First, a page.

No. Oil reserves are not endless. With google any open-minded person can learn in a few minutes that the U.S. has only a few years of domestic oil left, if it were to stop imports, more if it goes full bore with deepwater offshore drilling, like maybe a decade or two, and somewhat more still if you include exotic toxic expensive stuff like shale, etc. But nothing close to 200-500 years. What is not endless, but much more abundant, is the supply of Americans who cannot do grade school arithmetic.

  6. DJ Says:

    @DOOK. Again youre getting yourself confused. Only a few years of domestic oil left? Wow, prove that please.

    Fortunately here in the Southwest dams were built in the Colorado River in the 1930s before the environmentalists had the control they have today. There is absolutely no possible way those same dams would be allowed to be built today. The Colorado provides a decent percentage of electricty to us.

  7. Ottawa Mike Says:

    "Is the supply of oil endless?"

    No, of course not.

    "How long will that last for?"

    That’s a fairly difficult question to answer and depends on a lot of factors. I will say though that some who I would call alarmists feel it’s going to run out very soon while other equally alarming statements are it’s going to last forever. I am somewhere in the middle in that it is going to run out eventually and we will need to switch to alternative energy sources. That process has already started and we need to keep it going.

    "What should we do when the oil supply ends?"

    I’m going to assume that is more of a sarcastic comment than a question.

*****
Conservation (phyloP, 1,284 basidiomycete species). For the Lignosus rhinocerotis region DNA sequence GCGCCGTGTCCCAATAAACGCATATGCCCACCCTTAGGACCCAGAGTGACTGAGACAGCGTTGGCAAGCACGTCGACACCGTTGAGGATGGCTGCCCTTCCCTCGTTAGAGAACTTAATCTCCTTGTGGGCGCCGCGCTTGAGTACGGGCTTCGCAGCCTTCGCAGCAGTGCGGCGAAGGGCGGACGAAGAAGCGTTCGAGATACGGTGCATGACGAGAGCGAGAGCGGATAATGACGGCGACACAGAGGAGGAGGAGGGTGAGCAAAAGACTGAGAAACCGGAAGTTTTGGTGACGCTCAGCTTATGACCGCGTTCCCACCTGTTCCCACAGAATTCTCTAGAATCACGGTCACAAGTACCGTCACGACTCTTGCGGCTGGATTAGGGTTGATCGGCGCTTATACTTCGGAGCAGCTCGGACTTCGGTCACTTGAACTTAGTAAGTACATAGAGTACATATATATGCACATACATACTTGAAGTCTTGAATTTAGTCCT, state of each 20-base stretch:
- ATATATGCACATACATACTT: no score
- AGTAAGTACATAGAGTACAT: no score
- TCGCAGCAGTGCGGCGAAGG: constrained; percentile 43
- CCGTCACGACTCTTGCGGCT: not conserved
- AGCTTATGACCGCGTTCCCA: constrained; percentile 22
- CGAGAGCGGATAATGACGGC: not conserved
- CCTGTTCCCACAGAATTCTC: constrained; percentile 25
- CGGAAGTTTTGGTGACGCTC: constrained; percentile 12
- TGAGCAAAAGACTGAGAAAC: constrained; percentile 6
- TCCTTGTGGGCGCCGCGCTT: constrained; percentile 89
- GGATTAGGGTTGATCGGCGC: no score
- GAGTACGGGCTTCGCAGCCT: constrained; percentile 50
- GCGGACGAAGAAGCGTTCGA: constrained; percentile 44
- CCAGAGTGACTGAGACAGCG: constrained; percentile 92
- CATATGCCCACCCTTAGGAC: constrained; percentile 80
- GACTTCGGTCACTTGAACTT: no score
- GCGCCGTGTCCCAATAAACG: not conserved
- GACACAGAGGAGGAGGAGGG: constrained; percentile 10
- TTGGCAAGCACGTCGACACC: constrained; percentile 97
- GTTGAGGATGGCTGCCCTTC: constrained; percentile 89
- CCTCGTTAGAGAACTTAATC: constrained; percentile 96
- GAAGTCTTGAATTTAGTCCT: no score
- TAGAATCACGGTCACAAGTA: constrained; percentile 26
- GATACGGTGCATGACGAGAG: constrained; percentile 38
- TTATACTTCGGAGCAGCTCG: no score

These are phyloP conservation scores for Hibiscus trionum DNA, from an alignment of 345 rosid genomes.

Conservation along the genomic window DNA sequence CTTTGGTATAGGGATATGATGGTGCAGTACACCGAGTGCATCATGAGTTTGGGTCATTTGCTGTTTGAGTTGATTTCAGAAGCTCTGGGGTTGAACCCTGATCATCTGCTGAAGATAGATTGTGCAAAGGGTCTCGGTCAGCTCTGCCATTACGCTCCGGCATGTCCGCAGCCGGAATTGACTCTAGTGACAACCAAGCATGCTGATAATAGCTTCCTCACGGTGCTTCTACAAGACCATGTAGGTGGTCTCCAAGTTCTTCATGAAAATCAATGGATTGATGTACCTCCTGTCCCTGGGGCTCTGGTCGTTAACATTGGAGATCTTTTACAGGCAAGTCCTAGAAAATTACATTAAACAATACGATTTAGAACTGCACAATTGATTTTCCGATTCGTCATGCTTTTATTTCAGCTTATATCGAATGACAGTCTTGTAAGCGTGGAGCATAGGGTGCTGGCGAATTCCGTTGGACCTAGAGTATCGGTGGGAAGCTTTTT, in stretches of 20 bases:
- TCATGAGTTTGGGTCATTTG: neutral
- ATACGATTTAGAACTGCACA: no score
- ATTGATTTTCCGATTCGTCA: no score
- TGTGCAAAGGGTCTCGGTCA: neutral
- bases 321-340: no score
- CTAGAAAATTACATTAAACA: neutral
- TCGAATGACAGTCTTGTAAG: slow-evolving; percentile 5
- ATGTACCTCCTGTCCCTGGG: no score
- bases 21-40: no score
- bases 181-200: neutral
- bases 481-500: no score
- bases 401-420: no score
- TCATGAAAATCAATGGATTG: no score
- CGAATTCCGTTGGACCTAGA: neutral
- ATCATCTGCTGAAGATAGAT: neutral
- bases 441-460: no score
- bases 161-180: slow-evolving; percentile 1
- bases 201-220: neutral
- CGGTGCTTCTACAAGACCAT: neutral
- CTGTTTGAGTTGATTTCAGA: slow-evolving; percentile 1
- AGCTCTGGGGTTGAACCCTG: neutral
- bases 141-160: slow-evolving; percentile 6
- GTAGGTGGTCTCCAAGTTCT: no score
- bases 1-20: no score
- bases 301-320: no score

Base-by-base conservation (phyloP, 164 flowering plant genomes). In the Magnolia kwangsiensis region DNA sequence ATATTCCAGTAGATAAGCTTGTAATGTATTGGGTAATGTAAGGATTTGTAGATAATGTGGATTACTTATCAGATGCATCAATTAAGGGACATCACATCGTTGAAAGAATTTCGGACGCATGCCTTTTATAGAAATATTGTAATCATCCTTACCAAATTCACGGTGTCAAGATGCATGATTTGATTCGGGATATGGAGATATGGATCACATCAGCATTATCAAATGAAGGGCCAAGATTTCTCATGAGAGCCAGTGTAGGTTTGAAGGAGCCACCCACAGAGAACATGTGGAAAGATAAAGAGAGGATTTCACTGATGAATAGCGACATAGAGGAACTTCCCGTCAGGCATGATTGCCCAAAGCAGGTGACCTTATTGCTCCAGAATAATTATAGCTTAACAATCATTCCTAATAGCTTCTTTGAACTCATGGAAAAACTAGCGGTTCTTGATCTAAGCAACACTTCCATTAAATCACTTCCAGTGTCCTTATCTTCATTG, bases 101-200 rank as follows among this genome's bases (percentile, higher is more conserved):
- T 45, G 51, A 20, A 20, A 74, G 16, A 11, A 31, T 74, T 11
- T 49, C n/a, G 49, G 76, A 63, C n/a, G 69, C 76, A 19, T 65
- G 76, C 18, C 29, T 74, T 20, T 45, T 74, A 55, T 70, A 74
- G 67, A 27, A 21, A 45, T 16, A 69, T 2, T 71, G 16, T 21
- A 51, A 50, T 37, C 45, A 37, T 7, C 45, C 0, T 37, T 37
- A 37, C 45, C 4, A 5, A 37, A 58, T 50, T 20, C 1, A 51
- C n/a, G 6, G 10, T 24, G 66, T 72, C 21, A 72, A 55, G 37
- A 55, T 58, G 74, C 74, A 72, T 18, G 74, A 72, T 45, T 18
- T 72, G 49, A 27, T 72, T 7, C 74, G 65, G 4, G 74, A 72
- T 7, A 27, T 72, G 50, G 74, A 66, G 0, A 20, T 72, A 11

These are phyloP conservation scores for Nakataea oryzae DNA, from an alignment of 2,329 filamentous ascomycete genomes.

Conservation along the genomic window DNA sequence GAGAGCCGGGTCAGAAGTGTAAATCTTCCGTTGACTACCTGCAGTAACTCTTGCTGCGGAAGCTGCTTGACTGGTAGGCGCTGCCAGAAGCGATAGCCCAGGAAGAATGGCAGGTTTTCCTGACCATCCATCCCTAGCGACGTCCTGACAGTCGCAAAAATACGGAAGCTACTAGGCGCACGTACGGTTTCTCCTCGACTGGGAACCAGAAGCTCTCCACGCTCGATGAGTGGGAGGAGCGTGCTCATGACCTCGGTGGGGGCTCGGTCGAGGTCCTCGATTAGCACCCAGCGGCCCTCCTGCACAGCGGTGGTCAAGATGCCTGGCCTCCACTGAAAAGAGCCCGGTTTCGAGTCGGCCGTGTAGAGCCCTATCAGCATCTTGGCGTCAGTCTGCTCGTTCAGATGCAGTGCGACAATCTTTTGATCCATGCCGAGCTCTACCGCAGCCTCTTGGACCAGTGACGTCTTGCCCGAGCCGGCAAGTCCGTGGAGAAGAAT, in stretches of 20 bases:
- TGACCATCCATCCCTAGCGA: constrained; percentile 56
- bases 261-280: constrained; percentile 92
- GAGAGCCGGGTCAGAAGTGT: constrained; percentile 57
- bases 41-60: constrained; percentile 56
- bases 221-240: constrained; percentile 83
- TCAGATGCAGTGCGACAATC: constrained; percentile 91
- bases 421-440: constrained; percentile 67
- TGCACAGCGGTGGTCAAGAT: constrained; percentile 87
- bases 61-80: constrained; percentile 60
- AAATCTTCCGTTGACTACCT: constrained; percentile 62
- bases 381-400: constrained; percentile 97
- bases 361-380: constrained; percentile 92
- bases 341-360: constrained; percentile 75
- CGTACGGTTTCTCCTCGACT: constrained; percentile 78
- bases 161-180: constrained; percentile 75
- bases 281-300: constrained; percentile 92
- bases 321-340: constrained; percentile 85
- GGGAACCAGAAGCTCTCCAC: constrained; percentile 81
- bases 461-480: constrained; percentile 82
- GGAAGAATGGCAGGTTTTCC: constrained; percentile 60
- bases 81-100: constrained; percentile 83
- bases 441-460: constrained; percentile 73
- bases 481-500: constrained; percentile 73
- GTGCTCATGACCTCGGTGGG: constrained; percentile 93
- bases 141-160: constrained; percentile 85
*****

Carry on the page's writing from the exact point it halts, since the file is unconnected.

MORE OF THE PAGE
Edit: By the way, in answering you how much is left question, there are many opinions on the matter and like global warming, there are "sides". Sometimes it’s difficult to filter that information out. My source seems to be reasonable although I am not up on subject enough to know: http://bx.businessweek.com/oil-and-gas/view?url=http%3A%2F%2Fwww.scientificamerican.com%2Farticle.cfm%3Fid%3Dsqueezing-more-oil-edit-this

    Edit2: Actually, I had forgotten about the concept of oil not created from decayed plant material. If it is created deep in the mantle, there may be a very large supply of oil left. The following is a peer-reviewed study on this concept: http://www.nature.com/ngeo/journal/v2/n8/abs/ngeo591.html

  8. Peter Says:

    No and neither is the suns energy.

  9. Dana1981 Says:

    No. We reached peak oil production in the USA decades ago, and may have already reached peak global oil production.

    What we should do is transition away from oil as soon as possible so the remaining reserves last as long as possible. Otherwise the transition will be forced upon us, and the economic impact will be far greater.

  10. Liz Says:

    I dont know about endless but the earth does continually create more

  11. Mr.357 Says:

    We have not recognized an alternative source of energy that is affordable, let alone any where near the low cost of oil. Hopefully we will find a source and be able to utilize it before we run out of oil.

  12. Vince Says:

    All the easy oil in the United States has already been found. Oil was first discovered in NW Pennsylvania in 1859. Ever since then, we’ve been pumping out as much oil as we can find. The US was the world’s largest oil exporter in the 1950s.

    For over a century after we first discovered it, we’ve been pumping enough oil out of American soil to meet our needs. But that all stopped in 1970 when we produced over 10 million barrels of oil a day. Since then, we’ve never been able to produce as much. Now, we only produce 6 million barrels a day. But we use 20 million barrels a day. And as more of the world needs more oil with only a limited supply to go around, the price will only go up. Don’t be surprised if gasoline costs $15 a gallon by 2020.

    http://www.theoildrum.com/node/6976

  13. dave Tremor Says:

    The supply of oil is not unlimited. There is only so much on earth and oil is not a renewable source. The oil will run out sooner or later. The best move is to have less dependence of oil and gradually shifting to other renewable sources such as wind, solar, thermal etc.